Diabetic patients are exposed to the risk of developing foot complications in the form of ulcerations, infection and/or destruction of the deep tissues, associated with neurological abnormalities and various degrees of peripheral vascular disease in the lower limb.
The prevalence of foot ulcerations in patients with diabetes who live in developed countries has been reported as high as 10%; type 2 diabetes, older age, pre-existing neuropathy, reduced joint mobility and increased foot pressures are considered risks factors.
The Diabetic Foot is a complex, multifactorial condition; the main determinants and prognostic elements are highlighted in the WIfI classification:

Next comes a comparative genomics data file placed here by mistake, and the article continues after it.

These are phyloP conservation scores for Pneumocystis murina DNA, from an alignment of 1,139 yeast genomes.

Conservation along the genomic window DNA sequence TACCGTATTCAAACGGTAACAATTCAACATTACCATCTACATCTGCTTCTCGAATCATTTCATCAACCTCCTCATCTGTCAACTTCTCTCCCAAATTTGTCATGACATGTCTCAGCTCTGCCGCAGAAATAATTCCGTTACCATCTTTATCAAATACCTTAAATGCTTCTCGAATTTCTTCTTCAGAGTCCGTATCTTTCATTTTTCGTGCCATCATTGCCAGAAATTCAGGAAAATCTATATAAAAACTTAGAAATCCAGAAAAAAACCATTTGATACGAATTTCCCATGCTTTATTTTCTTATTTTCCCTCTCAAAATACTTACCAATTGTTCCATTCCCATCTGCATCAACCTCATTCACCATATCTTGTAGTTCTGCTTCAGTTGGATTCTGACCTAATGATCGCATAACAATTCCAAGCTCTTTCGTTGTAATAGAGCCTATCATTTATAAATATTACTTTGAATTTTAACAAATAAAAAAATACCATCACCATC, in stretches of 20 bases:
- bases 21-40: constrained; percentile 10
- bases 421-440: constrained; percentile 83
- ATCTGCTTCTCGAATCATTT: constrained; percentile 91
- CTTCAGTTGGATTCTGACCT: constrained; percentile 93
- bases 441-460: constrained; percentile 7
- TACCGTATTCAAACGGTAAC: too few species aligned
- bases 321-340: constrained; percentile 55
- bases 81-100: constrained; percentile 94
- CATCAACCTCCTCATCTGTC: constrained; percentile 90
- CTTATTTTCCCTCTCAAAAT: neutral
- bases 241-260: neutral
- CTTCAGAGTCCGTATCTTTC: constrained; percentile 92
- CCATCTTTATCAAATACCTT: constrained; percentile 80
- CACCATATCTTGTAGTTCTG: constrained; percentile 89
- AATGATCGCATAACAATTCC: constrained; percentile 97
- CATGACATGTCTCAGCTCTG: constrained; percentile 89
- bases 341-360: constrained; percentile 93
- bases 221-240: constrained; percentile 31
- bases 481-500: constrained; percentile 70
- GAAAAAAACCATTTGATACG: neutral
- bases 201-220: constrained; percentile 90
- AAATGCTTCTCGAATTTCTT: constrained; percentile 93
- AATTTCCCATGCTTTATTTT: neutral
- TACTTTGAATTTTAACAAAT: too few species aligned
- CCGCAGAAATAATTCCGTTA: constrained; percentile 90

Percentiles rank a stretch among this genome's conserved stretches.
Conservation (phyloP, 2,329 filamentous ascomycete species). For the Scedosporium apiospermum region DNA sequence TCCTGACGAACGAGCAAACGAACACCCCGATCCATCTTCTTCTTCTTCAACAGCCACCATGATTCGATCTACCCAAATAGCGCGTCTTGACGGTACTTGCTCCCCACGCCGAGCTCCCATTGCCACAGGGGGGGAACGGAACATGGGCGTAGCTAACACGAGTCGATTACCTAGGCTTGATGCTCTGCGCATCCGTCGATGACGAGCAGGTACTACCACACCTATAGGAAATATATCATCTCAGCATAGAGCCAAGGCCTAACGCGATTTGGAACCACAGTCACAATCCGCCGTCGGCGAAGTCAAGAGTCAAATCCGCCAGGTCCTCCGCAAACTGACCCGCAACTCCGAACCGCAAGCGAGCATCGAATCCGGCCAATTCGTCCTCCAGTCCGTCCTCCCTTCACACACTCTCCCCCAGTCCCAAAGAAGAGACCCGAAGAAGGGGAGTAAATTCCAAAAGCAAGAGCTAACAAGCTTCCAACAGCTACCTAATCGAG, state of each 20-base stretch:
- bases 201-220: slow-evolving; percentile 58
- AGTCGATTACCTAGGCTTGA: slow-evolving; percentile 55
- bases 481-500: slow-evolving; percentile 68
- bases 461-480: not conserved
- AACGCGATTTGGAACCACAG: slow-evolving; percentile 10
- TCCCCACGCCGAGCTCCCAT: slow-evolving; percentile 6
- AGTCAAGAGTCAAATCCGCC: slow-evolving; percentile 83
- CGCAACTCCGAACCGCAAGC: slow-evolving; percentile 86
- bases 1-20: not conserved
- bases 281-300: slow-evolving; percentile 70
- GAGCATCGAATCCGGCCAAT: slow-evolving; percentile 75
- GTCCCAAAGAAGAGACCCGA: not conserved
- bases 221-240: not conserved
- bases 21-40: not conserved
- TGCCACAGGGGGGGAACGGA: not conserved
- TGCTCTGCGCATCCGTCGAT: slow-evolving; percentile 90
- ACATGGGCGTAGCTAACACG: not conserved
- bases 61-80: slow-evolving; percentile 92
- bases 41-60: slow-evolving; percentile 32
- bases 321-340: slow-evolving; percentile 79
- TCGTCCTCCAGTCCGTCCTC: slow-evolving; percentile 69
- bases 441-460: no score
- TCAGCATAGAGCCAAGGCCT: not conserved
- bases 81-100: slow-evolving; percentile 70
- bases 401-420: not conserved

- extension of the Wound
- Ischaemia / impaired circulation
- Foot Infection
Diabetic foot ulcerations must be dealt as medical and surgical emergencies, due to the impending risk of rapidly evolving bloodstream infection (sepsis) and the risk of limb loss (minor or major amputations), potentially leading to devastating sequelae on the person’s psycho-physical condition and quality of life.
Assessing and restoring adequate blood perfusion (see PAD section), controlling the infection and diabetes, adequate wound & foot care are the therapeutic pillars. This requires the multidisciplinary joint expertise of Vascular Surgeons, Diabetes Physicians, specialist Podiatrists and Infectious Disease Doctors.